Yeasayer (Boulder Weekly 11/27/08)
Yeasayer is anything but normal
by Adam Perry for Boulder Weekly
Close your eyes. Now imagine David Sedaris impersonating David Byrne’s onstage and on-screen persona circa “Once in a Lifetime.” Such is the stage presence of wondrously unique Yeasayer front-man Chris Keating, who looks more like an extremely excited French waiter than a rockstar. Raising a spastic hand to his bearded face; miming things like struggling to keep his balance and catching large objects; alternating falsetto crooning, thick shouts of rock clichés like “it’s alright” and erratic speak-singing about the year 2080 and fish beginning to fly, Keating is one of the most captivating (if amusingly concerning) front-men in recent memory.
Similarly, Yeasayer are one of the most interesting American bands we’ve seen thus far in the ’00s. I recently described the innovative Brooklyn quartet to a Middle-Eastern friend as “like the Talking Heads, had they been born in Syria.” But in truth, on their debut album, All Hour Cymbals, Yeasayer takes the best of what was innovative in early ’80s pop (Talking Heads, XTC, even and the most inventive recordings of more commercial acts like the Police and Tears for Fears) and filtered it through a colorful African and Middle-Eastern musical lens to shine brightly and weirdly right alongside Yeasayer’s current visionary, iconoclastic peers, like Gang Gang Dance and Animal Collective.
But in some ways it’s easier to describe what Yeasayer isn’t than what the group is. They’re not, as the Washington Post wrote last year, “purveyors of the current ‘it’ sound, a rhythmic fusion of world beats with indie rock sensibilities that has propelled bands like Vampire Weekend and Beirut to similar success.”
In response to the above, singer/keyboardist Keating told me in a recent interview, “I have no idea what the Washington Post is talking about. We are not part of a stylistic movement or a trend. We are simply trying to push music into directions that we think are unique.”
After listening to All Hour Cymbals, one imagines Yeasayer will keep expanding their range of influences, but it also wouldn’t be surprising if they decided to do the stereotypical art-rock thing we’ve seen many bands fall into: ostensibly beginning by experimenting out of a true love of music and then forming a permanent, Styrofoam sort of sound that sells. In previous decades, Yeasayer realistically could have had smash hits with intriguing and infectious original pop songs like “Sunrise” and “2080,” but in the current musical climate the band is happy to sell a few records to creative music lovers all over the world and constantly play in front of big crowds who actually hope Yeasayer will evolve.
“We are going to continue to push our music as far as our imaginations will go,” Keating says. “Growing up, I was into all kinds of things. My parents had a pretty sizable record collection, so I was exposed to a lot of stuff from the ’60s like the Silver Apples and Captain Beefheart and obviously The Beatles and The Beach Boys. I’ve always been really into hip-hop, and the production techniques of hip-hop and electronic music really influenced the way we work as a band. Mobb Deep, DJ Shadow and sample-based music have always been a huge inspiration for me because I never owned a guitar. So, I don’t want to solidify a consistent sound. Ideally, our sound will change from record to record, and we will keep experimenting.”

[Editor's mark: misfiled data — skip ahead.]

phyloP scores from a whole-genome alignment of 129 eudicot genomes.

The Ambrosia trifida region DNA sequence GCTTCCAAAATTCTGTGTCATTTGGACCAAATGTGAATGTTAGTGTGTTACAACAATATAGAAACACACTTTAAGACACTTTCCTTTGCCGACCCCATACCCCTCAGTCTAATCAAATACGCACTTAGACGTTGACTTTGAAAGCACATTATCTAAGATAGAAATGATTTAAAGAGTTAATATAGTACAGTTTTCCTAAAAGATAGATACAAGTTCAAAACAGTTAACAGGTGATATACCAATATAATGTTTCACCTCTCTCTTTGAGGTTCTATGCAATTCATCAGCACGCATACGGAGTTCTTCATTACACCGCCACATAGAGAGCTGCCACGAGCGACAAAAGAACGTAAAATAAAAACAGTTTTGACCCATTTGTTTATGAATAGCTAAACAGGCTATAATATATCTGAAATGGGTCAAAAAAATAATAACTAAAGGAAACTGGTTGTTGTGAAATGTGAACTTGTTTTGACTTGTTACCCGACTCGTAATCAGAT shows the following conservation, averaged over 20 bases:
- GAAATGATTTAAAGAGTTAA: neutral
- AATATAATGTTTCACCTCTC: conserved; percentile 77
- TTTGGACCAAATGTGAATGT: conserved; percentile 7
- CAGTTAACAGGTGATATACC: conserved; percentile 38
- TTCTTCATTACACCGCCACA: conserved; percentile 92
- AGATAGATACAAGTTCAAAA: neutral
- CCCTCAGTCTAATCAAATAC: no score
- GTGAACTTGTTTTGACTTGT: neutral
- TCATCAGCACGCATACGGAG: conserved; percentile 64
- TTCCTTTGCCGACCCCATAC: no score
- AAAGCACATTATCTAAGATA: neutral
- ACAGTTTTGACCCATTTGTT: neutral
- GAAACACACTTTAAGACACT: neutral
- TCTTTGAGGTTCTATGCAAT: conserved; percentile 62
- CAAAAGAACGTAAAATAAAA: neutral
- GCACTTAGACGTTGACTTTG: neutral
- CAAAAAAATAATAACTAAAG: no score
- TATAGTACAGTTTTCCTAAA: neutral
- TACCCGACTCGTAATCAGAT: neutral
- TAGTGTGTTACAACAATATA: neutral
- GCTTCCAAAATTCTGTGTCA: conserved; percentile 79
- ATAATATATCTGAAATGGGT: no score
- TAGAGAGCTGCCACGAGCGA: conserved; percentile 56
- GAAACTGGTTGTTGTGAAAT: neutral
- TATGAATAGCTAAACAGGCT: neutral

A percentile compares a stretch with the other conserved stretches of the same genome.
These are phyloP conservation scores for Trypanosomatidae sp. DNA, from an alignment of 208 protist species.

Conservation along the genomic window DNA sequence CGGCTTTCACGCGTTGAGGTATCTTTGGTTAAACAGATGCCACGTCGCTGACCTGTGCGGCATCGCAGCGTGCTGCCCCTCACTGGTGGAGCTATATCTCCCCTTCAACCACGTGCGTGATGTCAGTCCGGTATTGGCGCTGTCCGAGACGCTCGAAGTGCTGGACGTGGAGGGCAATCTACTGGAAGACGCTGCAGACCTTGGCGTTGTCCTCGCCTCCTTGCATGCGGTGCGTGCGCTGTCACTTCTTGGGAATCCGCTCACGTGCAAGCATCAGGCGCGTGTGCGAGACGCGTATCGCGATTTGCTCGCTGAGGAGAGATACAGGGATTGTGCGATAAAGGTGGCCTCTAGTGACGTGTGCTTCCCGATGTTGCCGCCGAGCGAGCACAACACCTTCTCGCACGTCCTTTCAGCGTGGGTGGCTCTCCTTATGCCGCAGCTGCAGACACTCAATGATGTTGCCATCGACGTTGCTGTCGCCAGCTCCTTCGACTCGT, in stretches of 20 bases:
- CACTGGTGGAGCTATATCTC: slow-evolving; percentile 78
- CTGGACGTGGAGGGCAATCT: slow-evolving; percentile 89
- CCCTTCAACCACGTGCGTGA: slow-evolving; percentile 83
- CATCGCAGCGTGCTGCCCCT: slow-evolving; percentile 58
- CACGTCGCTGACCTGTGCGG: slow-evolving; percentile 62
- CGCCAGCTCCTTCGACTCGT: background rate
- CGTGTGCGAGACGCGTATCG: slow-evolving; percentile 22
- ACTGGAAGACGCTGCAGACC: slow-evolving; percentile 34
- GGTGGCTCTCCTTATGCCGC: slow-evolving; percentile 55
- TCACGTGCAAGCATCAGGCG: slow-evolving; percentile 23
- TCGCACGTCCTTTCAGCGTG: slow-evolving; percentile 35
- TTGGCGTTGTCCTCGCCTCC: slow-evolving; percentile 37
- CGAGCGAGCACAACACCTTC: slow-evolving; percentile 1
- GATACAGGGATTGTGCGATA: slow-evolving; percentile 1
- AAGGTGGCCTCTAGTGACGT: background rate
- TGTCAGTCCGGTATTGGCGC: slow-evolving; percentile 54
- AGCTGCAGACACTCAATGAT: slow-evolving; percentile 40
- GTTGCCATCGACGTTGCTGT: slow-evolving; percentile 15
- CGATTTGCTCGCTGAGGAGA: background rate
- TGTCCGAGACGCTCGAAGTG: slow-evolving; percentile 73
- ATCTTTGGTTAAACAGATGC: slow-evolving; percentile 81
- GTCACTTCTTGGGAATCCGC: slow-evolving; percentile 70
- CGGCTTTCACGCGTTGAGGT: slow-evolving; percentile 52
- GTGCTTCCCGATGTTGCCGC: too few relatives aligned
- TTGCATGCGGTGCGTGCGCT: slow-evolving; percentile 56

Keating is also curious to see how Barack Obama’s presidency will affect the artistic climate in America, as the common thought has been that deep, inspired and risky art thrives under conservative (and, in ways, oppressive) leadership that fuels reactionary passion.
“The lyrics and songs on All Hour Cymbals are certainly a reflection of the mood of the past four years,” Keating told me when I brought up the apparent politics in his lyrics. “I hope that we can put the nastiness of the Bush years behind us and move on, but I’m looking forward to seeing how Obama’s presidency will shape the mood of the next four years.
“It isn’t as if Obama was elected president and then all of a sudden global warming is solved and there is peace in the Middle East. We have just experienced eight years of one of the worst presidents in the history of America. I am hopeful for the future, but Obama is by no means perfect [and] I am looking forward to being able to criticize and analyze Obama’s policies. Despite what Fox News will have you believe, he is a president that is quite centrist. I am glad he’s the new president, but there are many of Obama’s policies that I do not agree with and we will see what the future holds.”
Beyond musing on politics, we can expect a kind of quirky, stimulating explosiveness from Yeasayer when Keating & Co. — self-described as “Enya with Bounce” — play the Bluebird Theater on Saturday. On one hand, Yeasayer in concert is something like spiritual Caucasian art-funk as played by the main characters from Revenge of the Nerds — or what the Talking Heads might’ve looked like touring in support of Remain in Light had they decided to depend on synthesizers and sequences to recreate that album rather than hiring a big, diverse group of talented musicians to create what Anthony Kiedis called “orchestral funk” when he inducted them into the Rock N’ Roll Hall of Fame a few years back. Instead of hiring a posse of backup singers, keyboardists and percussionists, Yeasayer has chosen to remain a quartet in concert, surrounded by (and, in part, recreating) all the extra, illuminating sounds of All Hour Cymbals while the band members jerk around as if trying to escape from straightjackets.
“We put a lot of energy into our live show,” Keating says. “The experience is more frenetic, more active, more danceable than our record. I feel like each live experience should be unique and powerful. I like it when the audience gets involved in the chaos.”